Meanwhile, even a weakened and ideologically marginalized al Qaeda has found ways to assert itself as a credible and sometimes powerful force. The emerging sectarian war in the Middle East between Muslim Sunnis and Shiites makes al Qaeda’s fanatical fighters valuable once again to the powers of the Persian Gulf. The ultramilitants are emerging as significant forces on the Sunni side in Syria and Iraq, and as a result they are regaining lost credibility and access to funding from affluent sympathizers in the region. They have also found fertile ground in the weak states of North Africa.

The question that confronts the U.S. and its allies now is twofold. How to counter the explosive growth of radical jihadist organizations and networks in Libya’s post-Gadhafi vacuum and in surrounding states? And what to do about the integration of terrorist groups into the sectarian Sunni-Shiite war that spans the region and to some degree overlaps with America's own struggle to stop the Iranians from getting a nuclear weapon?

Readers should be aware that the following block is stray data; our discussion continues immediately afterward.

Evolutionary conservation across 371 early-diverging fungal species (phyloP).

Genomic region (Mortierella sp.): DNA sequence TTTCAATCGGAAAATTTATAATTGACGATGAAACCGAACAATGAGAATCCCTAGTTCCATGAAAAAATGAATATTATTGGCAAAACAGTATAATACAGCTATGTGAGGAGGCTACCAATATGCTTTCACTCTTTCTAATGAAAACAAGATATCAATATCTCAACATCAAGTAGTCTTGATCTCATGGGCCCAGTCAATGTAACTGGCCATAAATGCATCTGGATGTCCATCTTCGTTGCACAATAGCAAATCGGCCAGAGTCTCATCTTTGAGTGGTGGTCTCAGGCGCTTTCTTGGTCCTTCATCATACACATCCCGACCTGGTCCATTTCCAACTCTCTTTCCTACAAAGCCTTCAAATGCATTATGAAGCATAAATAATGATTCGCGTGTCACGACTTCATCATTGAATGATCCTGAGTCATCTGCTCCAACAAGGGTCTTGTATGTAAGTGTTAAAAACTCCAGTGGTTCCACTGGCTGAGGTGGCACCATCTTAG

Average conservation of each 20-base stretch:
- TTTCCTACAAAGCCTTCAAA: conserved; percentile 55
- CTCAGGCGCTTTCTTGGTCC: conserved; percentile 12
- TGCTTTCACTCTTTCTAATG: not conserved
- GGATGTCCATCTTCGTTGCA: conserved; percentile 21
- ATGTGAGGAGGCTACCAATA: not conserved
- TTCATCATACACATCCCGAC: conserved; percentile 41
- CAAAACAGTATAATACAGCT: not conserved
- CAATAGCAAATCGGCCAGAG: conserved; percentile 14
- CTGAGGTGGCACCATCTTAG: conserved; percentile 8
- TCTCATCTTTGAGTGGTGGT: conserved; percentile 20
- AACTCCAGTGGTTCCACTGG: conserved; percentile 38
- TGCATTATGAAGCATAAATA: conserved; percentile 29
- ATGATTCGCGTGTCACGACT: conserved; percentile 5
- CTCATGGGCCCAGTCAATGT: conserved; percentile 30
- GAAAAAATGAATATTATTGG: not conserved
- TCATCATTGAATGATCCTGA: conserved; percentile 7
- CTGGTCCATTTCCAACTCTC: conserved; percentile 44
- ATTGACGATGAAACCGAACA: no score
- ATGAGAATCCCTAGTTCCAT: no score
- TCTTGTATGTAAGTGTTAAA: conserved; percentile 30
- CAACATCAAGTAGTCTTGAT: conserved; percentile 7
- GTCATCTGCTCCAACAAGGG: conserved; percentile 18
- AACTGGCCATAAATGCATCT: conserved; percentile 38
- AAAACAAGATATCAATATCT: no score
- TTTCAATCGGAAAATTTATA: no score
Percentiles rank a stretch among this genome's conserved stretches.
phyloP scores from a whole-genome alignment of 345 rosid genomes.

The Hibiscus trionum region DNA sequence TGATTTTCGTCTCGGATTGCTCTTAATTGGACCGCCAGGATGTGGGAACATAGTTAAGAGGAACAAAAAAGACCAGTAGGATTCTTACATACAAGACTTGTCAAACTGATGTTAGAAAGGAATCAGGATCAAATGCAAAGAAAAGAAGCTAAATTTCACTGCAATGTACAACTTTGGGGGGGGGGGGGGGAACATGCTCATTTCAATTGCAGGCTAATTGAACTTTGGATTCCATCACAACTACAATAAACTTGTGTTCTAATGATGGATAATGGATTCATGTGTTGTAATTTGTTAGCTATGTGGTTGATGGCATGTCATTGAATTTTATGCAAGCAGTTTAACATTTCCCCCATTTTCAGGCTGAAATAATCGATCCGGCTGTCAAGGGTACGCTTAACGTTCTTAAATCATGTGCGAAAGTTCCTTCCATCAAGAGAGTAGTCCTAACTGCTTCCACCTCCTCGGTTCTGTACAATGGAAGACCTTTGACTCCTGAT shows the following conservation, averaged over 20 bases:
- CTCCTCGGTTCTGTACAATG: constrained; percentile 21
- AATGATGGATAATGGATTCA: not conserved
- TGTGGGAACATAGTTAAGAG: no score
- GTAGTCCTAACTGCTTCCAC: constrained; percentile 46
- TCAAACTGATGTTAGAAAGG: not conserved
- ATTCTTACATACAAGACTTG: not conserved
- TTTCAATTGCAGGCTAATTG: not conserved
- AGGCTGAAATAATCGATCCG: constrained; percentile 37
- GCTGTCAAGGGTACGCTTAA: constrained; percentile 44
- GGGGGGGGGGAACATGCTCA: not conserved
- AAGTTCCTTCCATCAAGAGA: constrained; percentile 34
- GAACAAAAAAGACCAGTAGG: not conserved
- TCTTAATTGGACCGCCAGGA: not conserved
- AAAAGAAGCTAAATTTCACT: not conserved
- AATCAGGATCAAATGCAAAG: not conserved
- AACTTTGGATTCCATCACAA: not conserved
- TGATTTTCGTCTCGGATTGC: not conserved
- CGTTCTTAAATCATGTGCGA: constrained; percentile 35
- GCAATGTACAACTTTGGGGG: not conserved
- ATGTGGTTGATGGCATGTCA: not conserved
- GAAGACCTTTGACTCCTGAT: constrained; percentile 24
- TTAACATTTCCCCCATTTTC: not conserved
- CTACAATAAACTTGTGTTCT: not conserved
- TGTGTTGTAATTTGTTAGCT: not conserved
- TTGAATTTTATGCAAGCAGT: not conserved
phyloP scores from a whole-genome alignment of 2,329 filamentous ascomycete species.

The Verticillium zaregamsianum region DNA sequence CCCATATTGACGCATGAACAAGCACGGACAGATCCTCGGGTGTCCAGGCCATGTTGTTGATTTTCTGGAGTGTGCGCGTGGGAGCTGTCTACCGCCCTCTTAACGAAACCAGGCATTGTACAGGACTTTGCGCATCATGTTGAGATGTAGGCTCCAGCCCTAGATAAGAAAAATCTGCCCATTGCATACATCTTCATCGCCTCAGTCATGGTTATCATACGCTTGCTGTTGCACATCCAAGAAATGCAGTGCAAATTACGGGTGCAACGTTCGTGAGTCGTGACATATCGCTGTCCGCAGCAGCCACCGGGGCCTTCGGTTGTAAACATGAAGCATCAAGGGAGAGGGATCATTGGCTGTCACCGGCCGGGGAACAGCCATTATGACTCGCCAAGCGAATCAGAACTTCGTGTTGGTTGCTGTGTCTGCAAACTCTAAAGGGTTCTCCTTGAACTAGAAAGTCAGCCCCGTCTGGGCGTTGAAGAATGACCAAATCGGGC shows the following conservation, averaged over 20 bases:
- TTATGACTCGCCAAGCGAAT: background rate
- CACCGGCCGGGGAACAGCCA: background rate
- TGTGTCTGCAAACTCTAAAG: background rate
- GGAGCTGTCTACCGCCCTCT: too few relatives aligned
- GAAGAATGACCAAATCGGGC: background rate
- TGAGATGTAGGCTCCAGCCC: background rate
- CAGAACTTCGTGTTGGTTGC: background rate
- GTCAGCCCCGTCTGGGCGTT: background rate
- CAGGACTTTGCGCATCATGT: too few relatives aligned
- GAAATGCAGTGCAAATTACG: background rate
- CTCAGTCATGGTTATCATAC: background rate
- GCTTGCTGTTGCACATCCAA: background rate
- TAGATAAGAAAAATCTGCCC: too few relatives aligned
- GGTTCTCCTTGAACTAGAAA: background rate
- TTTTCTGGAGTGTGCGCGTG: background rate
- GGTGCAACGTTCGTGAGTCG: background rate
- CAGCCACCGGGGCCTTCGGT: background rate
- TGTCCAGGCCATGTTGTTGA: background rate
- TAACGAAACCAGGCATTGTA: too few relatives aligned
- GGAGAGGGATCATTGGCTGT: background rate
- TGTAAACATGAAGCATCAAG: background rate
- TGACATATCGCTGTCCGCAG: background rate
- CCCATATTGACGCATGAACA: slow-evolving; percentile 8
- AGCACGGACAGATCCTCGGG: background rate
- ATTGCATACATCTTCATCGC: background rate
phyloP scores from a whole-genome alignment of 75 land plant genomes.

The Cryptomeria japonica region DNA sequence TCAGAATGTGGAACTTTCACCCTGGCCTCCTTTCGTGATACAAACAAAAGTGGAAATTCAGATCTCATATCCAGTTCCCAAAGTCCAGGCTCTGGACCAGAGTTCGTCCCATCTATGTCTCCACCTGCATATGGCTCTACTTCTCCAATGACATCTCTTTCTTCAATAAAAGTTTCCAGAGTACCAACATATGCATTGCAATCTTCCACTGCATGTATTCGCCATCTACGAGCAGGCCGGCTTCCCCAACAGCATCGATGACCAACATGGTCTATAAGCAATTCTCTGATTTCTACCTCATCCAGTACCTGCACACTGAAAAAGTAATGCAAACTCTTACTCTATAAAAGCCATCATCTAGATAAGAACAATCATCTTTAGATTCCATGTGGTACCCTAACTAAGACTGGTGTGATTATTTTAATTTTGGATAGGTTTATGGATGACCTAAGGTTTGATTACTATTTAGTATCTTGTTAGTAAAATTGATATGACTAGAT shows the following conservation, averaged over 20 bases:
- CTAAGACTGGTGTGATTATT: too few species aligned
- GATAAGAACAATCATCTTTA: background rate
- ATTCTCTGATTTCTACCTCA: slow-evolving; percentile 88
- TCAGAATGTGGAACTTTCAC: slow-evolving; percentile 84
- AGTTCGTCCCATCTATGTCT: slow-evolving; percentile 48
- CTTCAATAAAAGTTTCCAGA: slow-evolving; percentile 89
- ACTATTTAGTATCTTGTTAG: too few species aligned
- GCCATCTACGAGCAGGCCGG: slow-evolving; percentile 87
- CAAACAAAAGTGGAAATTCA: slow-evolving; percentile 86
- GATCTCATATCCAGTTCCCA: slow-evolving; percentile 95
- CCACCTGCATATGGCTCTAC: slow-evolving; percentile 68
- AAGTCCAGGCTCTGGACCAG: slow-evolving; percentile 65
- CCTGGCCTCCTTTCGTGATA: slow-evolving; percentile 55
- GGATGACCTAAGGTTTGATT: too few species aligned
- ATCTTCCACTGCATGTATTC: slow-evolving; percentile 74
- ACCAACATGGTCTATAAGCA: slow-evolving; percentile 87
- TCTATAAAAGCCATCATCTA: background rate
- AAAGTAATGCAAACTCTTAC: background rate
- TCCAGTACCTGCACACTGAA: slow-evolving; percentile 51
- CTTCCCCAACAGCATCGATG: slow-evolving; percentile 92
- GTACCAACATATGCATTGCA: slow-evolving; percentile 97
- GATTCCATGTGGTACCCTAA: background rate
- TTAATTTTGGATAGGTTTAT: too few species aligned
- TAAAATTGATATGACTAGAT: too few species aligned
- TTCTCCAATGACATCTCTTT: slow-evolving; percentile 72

At this stage, the terrain favors America's enemies. In places like the wide swath of Africa’s Sahel region, and in Yemen, Syria and Iraq, it is difficult to establish strong states that can keep the extremists in check. The free-floating nature of the new jihadist movement also poses problems: At any given moment, from Afghanistan to Mauritania, dozens of groups are competing for funds and followers, moving swiftly in response to perceived opportunities.